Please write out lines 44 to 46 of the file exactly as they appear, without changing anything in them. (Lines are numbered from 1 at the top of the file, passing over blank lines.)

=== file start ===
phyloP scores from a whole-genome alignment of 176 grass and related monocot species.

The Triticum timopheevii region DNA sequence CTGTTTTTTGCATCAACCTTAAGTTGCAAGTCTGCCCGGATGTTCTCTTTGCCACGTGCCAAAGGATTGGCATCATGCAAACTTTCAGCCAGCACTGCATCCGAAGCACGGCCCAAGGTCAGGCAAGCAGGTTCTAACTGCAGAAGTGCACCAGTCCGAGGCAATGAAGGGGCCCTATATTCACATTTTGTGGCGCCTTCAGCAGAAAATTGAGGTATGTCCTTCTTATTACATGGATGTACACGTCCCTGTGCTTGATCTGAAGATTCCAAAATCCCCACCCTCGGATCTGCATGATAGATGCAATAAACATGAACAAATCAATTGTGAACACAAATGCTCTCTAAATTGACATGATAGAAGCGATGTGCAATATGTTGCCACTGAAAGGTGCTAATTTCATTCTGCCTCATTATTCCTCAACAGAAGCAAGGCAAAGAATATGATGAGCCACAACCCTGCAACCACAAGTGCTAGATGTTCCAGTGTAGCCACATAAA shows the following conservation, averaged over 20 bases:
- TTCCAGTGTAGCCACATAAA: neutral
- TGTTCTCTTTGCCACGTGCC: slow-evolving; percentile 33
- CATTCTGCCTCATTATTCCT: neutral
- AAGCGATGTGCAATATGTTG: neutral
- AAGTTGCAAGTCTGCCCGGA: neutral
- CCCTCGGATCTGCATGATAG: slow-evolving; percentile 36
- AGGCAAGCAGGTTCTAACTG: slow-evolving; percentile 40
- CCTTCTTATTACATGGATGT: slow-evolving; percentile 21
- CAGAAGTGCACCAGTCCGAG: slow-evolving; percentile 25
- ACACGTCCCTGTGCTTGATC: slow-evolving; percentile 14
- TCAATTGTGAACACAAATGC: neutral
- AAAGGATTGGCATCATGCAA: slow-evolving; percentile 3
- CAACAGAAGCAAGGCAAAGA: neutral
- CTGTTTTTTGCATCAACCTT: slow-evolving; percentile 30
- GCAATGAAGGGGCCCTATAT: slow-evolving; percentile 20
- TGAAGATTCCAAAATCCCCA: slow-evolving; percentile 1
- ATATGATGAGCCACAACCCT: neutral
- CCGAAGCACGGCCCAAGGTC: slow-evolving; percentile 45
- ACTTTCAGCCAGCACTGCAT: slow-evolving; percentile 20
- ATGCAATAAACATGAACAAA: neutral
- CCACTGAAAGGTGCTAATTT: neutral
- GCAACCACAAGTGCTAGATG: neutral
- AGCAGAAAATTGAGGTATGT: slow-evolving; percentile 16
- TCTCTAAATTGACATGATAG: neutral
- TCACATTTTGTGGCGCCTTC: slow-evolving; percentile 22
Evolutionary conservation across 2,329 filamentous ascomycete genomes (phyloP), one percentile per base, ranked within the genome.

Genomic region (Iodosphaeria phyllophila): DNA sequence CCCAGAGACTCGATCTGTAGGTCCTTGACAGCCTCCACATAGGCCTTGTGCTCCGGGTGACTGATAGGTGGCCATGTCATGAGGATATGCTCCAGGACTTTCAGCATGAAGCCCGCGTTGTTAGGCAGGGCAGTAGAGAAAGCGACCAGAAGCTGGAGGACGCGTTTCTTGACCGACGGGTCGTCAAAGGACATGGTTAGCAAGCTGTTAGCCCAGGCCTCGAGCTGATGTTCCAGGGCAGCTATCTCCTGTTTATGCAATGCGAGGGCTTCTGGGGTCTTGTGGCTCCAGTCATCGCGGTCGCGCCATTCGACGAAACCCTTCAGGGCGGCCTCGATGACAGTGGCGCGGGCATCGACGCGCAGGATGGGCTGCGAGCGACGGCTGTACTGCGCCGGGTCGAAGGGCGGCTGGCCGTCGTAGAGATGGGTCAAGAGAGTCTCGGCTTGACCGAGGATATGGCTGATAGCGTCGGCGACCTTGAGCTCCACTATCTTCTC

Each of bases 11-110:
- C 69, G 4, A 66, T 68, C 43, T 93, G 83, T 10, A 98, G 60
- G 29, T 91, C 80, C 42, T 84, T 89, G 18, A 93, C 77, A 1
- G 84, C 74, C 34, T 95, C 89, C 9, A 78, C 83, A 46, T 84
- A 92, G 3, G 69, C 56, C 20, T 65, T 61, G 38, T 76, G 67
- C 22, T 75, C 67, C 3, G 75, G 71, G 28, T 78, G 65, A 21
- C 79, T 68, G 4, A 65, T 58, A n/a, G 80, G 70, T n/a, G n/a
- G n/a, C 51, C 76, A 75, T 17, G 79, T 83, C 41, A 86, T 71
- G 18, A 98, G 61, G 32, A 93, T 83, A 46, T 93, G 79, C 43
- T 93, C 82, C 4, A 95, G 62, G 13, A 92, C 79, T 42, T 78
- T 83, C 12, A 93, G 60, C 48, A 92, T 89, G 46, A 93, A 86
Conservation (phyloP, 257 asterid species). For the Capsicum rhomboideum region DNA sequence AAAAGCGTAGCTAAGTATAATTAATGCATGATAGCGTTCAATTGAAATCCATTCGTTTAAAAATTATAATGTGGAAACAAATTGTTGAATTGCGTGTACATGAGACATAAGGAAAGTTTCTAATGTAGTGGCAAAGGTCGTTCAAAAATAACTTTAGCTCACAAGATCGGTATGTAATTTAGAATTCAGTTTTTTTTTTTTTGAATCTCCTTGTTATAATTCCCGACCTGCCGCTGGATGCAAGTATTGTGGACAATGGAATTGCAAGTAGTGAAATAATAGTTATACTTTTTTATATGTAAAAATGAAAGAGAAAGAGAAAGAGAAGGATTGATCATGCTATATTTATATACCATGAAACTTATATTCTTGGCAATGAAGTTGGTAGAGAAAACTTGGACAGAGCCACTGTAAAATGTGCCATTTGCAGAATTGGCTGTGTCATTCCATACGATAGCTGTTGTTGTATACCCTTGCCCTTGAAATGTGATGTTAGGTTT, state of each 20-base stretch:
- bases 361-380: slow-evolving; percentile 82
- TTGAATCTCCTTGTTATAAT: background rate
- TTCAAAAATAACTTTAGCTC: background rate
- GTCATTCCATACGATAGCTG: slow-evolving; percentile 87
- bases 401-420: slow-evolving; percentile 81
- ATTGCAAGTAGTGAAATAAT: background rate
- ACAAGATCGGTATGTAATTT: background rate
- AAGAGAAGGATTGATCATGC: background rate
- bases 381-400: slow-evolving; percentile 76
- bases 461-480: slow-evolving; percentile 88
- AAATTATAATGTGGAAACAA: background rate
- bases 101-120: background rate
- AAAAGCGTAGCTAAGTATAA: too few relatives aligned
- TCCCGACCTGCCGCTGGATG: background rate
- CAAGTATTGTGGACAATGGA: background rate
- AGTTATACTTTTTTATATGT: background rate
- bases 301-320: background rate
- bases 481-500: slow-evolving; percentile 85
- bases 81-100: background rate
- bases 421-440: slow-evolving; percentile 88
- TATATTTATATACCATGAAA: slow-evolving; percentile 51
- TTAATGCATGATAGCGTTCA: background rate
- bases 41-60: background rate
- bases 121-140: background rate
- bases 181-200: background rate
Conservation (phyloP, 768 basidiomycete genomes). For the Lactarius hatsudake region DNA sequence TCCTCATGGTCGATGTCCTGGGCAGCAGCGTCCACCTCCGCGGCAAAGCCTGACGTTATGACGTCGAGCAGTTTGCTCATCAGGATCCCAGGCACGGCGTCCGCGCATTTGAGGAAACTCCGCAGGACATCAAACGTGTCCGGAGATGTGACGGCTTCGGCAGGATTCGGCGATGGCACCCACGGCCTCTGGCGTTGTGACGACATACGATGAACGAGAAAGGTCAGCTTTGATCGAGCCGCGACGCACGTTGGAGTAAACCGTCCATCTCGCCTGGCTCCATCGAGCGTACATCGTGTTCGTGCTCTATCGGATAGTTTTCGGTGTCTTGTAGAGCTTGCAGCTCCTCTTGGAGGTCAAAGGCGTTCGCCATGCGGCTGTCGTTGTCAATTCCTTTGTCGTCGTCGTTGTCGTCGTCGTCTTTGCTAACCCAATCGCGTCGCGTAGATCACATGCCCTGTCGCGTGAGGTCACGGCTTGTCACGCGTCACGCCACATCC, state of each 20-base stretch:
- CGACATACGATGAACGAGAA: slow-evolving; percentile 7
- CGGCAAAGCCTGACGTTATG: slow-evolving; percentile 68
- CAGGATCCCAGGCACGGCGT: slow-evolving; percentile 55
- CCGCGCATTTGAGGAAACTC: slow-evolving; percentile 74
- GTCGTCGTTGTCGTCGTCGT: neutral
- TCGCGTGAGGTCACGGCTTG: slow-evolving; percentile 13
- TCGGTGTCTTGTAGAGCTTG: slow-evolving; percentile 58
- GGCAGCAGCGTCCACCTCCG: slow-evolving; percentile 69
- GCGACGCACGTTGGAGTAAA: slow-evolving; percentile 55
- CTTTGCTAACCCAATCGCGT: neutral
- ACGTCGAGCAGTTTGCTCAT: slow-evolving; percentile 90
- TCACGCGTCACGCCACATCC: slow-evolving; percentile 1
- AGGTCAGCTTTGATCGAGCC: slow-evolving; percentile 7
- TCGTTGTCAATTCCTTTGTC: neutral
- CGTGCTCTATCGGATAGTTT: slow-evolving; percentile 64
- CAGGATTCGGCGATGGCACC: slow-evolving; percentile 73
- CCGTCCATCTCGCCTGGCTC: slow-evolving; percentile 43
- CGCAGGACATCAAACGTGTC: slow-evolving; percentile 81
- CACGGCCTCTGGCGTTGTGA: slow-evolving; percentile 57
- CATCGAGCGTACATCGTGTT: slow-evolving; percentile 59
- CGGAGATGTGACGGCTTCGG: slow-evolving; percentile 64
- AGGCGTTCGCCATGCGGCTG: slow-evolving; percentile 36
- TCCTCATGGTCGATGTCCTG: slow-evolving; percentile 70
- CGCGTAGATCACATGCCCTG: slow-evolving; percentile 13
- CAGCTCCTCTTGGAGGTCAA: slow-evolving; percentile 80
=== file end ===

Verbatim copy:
- TTCAAAAATAACTTTAGCTC: background rate
- GTCATTCCATACGATAGCTG: slow-evolving; percentile 87
- bases 401-420: slow-evolving; percentile 81